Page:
Unfortunately, some CEO’s have chosen to deny disruption was occurring to their businesses, fearing that acknowledging the threats would be an indictment of their company. Many of those same CEOs have decided that given their unattractive cost of capital, it would be too difficult to invest in innovation…so they’ve fallen further behind.
PIECING IT ALL TOGETHER AT FIFTH WALL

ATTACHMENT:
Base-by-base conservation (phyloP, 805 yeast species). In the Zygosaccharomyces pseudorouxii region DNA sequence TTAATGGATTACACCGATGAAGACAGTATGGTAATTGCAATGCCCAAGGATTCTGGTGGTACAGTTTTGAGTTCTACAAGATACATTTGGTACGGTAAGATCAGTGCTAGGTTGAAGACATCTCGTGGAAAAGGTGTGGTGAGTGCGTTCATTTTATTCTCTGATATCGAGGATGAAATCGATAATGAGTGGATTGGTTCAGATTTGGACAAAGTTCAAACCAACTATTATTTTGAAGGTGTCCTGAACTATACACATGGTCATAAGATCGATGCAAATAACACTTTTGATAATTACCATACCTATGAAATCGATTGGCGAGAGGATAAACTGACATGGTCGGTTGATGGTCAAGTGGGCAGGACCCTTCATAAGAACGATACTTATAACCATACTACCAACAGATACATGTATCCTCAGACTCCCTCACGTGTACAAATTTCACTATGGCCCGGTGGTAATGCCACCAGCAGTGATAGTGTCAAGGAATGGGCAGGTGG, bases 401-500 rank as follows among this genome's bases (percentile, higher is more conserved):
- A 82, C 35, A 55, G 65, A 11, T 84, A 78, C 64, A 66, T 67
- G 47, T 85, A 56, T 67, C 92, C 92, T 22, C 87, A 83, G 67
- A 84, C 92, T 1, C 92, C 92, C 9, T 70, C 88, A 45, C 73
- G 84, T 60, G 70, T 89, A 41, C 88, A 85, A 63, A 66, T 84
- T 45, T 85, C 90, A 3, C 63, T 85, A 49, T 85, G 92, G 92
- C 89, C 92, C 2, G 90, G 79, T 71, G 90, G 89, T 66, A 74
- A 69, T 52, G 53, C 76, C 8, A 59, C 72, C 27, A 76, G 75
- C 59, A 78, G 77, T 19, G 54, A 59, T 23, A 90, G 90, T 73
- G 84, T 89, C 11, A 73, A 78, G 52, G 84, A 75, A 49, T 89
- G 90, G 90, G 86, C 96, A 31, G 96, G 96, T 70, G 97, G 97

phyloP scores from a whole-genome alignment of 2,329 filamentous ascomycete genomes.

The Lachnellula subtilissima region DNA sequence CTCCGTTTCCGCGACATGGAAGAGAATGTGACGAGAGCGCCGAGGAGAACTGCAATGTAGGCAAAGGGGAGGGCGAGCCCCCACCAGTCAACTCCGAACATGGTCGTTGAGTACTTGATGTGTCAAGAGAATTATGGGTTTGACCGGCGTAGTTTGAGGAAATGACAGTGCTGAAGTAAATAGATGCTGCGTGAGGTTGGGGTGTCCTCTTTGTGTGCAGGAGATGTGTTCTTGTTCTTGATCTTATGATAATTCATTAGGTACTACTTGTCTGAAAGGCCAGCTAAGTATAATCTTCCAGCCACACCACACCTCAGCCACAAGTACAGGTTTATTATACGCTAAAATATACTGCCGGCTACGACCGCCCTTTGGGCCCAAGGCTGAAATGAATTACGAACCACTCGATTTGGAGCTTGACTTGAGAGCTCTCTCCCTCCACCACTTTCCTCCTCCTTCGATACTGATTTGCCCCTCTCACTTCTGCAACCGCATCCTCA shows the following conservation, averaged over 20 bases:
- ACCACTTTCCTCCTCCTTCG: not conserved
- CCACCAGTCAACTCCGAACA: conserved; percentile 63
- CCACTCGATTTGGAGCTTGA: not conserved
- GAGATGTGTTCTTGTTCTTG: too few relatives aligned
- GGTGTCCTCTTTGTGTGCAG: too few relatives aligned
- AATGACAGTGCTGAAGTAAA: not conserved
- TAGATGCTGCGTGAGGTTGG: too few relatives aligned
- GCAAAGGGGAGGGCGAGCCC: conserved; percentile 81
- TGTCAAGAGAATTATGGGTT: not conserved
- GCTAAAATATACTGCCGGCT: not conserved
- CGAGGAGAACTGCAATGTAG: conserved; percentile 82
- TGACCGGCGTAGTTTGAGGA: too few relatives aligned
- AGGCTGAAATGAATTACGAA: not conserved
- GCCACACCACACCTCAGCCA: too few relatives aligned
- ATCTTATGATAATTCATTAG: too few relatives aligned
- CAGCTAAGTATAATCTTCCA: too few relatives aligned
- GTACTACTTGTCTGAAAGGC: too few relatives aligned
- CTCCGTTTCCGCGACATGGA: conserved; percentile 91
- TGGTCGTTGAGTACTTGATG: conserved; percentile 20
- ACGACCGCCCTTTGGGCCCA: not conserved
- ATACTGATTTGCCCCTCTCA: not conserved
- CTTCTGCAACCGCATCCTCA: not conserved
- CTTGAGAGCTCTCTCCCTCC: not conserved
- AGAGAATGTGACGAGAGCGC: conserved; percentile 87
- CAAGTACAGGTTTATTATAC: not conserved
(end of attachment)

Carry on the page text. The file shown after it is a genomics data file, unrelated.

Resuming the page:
The third dynamic I outlined above — tech transforming real estate — is the most visceral and powerful. And I think it’s great that most real estate firms now recognize that tech is important. Many have realized that their companies are platforms that can utilize and exploit technology — not simply collections of assets. But they don’t know how to leverage their platforms. Fifth Wall can help them. They can rely on Fifth Wall’s ability to identify the best proptech companies and to provide distribution to help those companies scale. This is unique, and it benefits from Fifth Wall’s unmatched distribution — 70+ real estate firms from all around the world — which helps us generate massive alpha for all of our partners. Real estate firms can also rely on Fifth Wall to help them understand how to best consume technology, and that’s grounded in Fifth Wall’s unmatched uknowledge of…just about every proptech company on earth.